- The top five ancestries for people in Victoria are: English, Australian, Irish, Scottish and Chinese.
- The top five languages (other than English) spoken in Victoria are: Mandarin, Italian, Greek, Vietnamese and Arabic.
- The top five countries of birth (other than Australia) for people in Victoria are: England, India, China, New Zealand, and Vietnam.
- Victoria has a total area of 227,416 km2 which accounts for 3 percent of Australia’s total land mass, and makes it the smallest mainland state.
- Victoria’s coastline is 1800 km long and borders Bass Strait, the body of water that separates the mainland from Tasmania.
* correct at 2016 Census
State flag and emblems
Victoria was the first state to have a flag. It was first flown in 1870 but dates back to 1865. As with all Australian state flags the Union Jack appears in the top-left corner of the Victorian flag. The Victorian badge, which appears alongside the Union Jack, features the five white stars of the Southern Cross below St Edward’s Crown.
Coat of Arms
Victoria was the second Australian state to have a Coat of Arms after King George V gave his permission in 1910. The Victorian Coat of Arms is a blue shield picturing the five silver stars of the Southern Cross constellation. A Kangaroo holding a gold crown is depicted behind silver and blue twists (the colours of Victoria).
To the left of the shield is a figure representing peace. She wears a laurel crown and holds a sprig of olive. The figure to the right represents prosperity. She wears a circlet of wheat and carries a cornucopia (to symbolise plenty). Together the two figures represent the motto of Victoria: ‘Peace and Prosperity’. Victoria’s floral emblem, Pink Heath, sprouts from the ground at the base of the shield.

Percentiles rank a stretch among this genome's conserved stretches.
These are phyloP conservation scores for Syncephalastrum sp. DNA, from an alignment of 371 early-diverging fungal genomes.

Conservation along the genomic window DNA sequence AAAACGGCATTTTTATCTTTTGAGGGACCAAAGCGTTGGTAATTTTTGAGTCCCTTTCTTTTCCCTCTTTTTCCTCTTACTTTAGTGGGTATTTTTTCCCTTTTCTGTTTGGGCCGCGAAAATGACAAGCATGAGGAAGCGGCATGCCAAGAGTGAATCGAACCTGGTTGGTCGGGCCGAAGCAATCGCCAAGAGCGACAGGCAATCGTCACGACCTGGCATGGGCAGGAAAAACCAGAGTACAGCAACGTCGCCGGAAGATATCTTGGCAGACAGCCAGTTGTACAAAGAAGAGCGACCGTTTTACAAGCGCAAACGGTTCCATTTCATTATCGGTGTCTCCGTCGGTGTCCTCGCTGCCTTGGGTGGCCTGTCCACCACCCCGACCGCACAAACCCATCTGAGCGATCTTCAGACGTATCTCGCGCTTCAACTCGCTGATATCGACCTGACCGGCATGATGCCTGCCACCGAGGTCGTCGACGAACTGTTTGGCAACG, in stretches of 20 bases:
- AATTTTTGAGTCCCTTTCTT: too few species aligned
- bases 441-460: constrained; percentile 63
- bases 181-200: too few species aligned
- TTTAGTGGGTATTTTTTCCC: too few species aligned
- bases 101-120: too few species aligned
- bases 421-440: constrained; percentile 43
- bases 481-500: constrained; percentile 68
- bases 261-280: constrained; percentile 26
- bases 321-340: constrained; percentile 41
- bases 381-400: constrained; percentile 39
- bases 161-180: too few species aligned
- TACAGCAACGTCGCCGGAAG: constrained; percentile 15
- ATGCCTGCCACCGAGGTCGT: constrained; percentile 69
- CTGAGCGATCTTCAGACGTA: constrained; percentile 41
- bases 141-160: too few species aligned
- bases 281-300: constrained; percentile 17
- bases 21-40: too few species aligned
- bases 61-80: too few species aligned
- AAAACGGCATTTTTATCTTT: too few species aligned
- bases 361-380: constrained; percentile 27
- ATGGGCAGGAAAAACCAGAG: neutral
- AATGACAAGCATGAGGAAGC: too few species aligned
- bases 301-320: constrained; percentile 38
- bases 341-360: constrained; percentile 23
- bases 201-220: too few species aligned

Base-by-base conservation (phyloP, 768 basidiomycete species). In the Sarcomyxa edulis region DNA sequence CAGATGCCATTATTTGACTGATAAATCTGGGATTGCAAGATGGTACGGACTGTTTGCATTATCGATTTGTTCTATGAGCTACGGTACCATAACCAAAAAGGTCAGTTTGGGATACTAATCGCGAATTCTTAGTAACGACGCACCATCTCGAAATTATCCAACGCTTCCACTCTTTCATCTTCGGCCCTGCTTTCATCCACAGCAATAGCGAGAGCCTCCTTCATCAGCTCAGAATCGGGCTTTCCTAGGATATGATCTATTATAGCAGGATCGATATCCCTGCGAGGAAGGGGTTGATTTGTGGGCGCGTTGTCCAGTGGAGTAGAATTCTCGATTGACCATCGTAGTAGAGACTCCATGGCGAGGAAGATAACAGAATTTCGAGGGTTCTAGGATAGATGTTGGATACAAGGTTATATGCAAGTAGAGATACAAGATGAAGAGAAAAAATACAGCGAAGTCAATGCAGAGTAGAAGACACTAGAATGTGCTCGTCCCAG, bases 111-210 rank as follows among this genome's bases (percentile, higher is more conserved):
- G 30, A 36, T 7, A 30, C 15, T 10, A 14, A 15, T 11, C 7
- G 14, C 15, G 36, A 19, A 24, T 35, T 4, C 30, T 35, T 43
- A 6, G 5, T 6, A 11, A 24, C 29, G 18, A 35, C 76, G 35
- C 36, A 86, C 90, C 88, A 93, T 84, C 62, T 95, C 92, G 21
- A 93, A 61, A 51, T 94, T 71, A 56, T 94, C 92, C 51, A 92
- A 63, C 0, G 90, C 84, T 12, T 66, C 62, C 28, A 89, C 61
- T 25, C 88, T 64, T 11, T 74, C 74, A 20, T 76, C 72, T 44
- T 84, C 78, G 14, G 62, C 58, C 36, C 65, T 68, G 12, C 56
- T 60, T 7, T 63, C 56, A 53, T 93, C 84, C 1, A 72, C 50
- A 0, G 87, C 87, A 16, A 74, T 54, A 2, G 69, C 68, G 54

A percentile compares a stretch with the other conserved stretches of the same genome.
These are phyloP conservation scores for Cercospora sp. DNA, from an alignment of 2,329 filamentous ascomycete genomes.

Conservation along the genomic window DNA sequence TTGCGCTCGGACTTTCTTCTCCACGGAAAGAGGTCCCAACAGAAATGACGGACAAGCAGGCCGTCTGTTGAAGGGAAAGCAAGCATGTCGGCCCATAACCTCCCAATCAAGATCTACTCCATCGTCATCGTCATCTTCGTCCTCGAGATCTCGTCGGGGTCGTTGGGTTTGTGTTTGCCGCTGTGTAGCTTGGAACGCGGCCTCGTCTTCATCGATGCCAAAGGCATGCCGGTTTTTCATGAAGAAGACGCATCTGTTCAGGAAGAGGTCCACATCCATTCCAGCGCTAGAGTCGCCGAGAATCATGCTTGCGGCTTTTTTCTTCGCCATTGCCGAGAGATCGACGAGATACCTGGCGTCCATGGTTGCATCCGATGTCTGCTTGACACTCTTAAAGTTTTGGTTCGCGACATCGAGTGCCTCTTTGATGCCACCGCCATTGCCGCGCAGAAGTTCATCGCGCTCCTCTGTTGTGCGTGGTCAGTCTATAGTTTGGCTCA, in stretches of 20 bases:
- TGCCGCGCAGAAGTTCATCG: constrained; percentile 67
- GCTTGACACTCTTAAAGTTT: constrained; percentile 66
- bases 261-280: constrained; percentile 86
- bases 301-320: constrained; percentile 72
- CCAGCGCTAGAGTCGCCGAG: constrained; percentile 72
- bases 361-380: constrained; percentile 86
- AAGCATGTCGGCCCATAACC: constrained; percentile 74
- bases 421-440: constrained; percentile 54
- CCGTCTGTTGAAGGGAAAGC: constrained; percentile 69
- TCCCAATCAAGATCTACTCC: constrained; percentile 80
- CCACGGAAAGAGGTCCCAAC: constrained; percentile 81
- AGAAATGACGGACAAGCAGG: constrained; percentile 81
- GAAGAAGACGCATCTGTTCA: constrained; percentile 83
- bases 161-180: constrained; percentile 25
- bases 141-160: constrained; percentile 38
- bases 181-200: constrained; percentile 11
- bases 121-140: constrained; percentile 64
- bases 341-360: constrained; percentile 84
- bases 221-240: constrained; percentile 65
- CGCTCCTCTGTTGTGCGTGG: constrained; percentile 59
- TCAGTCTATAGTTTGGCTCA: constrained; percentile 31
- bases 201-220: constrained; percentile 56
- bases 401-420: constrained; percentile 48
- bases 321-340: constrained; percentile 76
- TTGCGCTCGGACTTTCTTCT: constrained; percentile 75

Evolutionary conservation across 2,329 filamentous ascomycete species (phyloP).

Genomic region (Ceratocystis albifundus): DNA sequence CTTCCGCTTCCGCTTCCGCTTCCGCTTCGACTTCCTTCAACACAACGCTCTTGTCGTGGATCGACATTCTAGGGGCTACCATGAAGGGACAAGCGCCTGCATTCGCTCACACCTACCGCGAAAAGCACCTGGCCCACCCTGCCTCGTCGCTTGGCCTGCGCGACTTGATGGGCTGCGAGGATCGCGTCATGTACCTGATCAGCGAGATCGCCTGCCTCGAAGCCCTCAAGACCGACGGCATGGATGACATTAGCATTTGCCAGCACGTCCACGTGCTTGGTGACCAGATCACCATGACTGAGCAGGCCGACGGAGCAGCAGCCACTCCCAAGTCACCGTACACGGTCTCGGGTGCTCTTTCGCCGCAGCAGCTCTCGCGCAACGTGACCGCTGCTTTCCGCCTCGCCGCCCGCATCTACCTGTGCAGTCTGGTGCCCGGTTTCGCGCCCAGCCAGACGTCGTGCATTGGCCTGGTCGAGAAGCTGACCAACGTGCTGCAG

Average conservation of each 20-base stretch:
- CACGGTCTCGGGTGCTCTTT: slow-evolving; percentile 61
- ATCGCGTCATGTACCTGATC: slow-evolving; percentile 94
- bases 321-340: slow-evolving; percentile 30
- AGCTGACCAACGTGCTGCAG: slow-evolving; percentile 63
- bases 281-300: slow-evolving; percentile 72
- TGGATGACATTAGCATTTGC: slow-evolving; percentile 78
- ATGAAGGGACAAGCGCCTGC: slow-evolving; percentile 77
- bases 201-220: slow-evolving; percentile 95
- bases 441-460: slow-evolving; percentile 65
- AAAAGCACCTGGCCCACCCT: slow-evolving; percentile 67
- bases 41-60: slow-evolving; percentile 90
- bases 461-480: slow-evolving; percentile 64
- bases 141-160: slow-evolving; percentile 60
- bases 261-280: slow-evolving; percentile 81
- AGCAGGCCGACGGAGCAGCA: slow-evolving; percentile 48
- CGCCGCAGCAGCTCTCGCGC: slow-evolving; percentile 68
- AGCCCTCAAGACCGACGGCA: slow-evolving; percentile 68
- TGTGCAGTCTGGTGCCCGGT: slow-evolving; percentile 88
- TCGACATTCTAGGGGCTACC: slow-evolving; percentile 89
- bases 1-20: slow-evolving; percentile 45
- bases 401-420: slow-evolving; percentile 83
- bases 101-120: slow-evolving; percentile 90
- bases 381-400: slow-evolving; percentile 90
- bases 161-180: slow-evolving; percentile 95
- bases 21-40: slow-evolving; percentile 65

Victoria has four emblems: the floral emblem, bird emblem, animal emblem and marine emblem.
The floral emblem of Victoria was named as the Pink Common Heath in 1958. Victoria was the first Australian state to officially recognise a floral emblem.
The bird emblem of Victoria is the Helmeted Honeyeater. The Helmeted Honeyeater is one of 170 species of the honeyeater birds that inhabit Australia.
The animal emblem of Victoria is the Leadbeater’s Possum. The possum is an endangered marsupial that was thought to be extinct from 1909 until 1961 when it was rediscovered.
The marine emblem of Victoria is the Common Seadragon. The sea creature is delicate and graceful, perfectly depicting the seagrass that it inhabits.
Victoria is home to beautiful landscapes, from underground caves to impressive coastlines and captivating mountain ranges. Its capital city, Melbourne, is a teeming metropolis with intriguing laneways, shops, cafes and city sites.